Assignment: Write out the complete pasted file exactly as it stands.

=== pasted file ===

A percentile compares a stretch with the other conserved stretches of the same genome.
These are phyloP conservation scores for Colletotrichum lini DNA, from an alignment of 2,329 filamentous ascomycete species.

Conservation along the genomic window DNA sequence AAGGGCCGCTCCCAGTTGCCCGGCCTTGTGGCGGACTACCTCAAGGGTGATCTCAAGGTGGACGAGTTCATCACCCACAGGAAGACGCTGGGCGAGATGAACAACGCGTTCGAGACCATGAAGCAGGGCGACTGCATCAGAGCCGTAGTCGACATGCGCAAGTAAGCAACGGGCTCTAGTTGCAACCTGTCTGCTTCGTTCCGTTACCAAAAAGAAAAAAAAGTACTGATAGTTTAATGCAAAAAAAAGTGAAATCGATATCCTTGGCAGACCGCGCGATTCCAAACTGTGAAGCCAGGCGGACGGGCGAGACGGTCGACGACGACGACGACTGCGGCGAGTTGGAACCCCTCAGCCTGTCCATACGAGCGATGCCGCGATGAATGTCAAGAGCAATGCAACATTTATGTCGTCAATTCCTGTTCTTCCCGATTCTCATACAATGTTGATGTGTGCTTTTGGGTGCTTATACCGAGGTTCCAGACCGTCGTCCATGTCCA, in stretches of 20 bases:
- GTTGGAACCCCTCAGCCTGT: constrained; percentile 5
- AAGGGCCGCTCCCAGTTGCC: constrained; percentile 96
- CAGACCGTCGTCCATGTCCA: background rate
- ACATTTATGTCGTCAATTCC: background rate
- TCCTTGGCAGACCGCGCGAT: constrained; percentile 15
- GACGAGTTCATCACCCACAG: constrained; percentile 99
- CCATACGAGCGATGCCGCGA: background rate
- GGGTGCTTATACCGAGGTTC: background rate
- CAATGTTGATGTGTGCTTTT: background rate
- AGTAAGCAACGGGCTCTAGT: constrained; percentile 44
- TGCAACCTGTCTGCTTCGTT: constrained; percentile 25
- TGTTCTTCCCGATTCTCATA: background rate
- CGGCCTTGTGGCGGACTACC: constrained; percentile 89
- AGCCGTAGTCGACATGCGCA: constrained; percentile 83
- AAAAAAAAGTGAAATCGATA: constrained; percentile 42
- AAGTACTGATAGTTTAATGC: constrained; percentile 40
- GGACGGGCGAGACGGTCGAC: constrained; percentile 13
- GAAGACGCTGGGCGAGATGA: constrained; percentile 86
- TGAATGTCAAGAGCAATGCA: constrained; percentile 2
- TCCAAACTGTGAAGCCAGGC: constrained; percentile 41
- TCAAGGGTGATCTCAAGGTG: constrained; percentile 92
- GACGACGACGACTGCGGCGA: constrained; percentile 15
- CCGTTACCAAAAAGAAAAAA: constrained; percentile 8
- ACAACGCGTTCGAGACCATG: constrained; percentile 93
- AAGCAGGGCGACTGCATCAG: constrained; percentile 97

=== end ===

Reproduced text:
A percentile compares a stretch with the other conserved stretches of the same genome.
These are phyloP conservation scores for Colletotrichum lini DNA, from an alignment of 2,329 filamentous ascomycete species.

Conservation along the genomic window DNA sequence AAGGGCCGCTCCCAGTTGCCCGGCCTTGTGGCGGACTACCTCAAGGGTGATCTCAAGGTGGACGAGTTCATCACCCACAGGAAGACGCTGGGCGAGATGAACAACGCGTTCGAGACCATGAAGCAGGGCGACTGCATCAGAGCCGTAGTCGACATGCGCAAGTAAGCAACGGGCTCTAGTTGCAACCTGTCTGCTTCGTTCCGTTACCAAAAAGAAAAAAAAGTACTGATAGTTTAATGCAAAAAAAAGTGAAATCGATATCCTTGGCAGACCGCGCGATTCCAAACTGTGAAGCCAGGCGGACGGGCGAGACGGTCGACGACGACGACGACTGCGGCGAGTTGGAACCCCTCAGCCTGTCCATACGAGCGATGCCGCGATGAATGTCAAGAGCAATGCAACATTTATGTCGTCAATTCCTGTTCTTCCCGATTCTCATACAATGTTGATGTGTGCTTTTGGGTGCTTATACCGAGGTTCCAGACCGTCGTCCATGTCCA, in stretches of 20 bases:
- GTTGGAACCCCTCAGCCTGT: constrained; percentile 5
- AAGGGCCGCTCCCAGTTGCC: constrained; percentile 96
- CAGACCGTCGTCCATGTCCA: background rate
- ACATTTATGTCGTCAATTCC: background rate
- TCCTTGGCAGACCGCGCGAT: constrained; percentile 15
- GACGAGTTCATCACCCACAG: constrained; percentile 99
- CCATACGAGCGATGCCGCGA: background rate
- GGGTGCTTATACCGAGGTTC: background rate
- CAATGTTGATGTGTGCTTTT: background rate
- AGTAAGCAACGGGCTCTAGT: constrained; percentile 44
- TGCAACCTGTCTGCTTCGTT: constrained; percentile 25
- TGTTCTTCCCGATTCTCATA: background rate
- CGGCCTTGTGGCGGACTACC: constrained; percentile 89
- AGCCGTAGTCGACATGCGCA: constrained; percentile 83
- AAAAAAAAGTGAAATCGATA: constrained; percentile 42
- AAGTACTGATAGTTTAATGC: constrained; percentile 40
- GGACGGGCGAGACGGTCGAC: constrained; percentile 13
- GAAGACGCTGGGCGAGATGA: constrained; percentile 86
- TGAATGTCAAGAGCAATGCA: constrained; percentile 2
- TCCAAACTGTGAAGCCAGGC: constrained; percentile 41
- TCAAGGGTGATCTCAAGGTG: constrained; percentile 92
- GACGACGACGACTGCGGCGA: constrained; percentile 15
- CCGTTACCAAAAAGAAAAAA: constrained; percentile 8
- ACAACGCGTTCGAGACCATG: constrained; percentile 93
- AAGCAGGGCGACTGCATCAG: constrained; percentile 97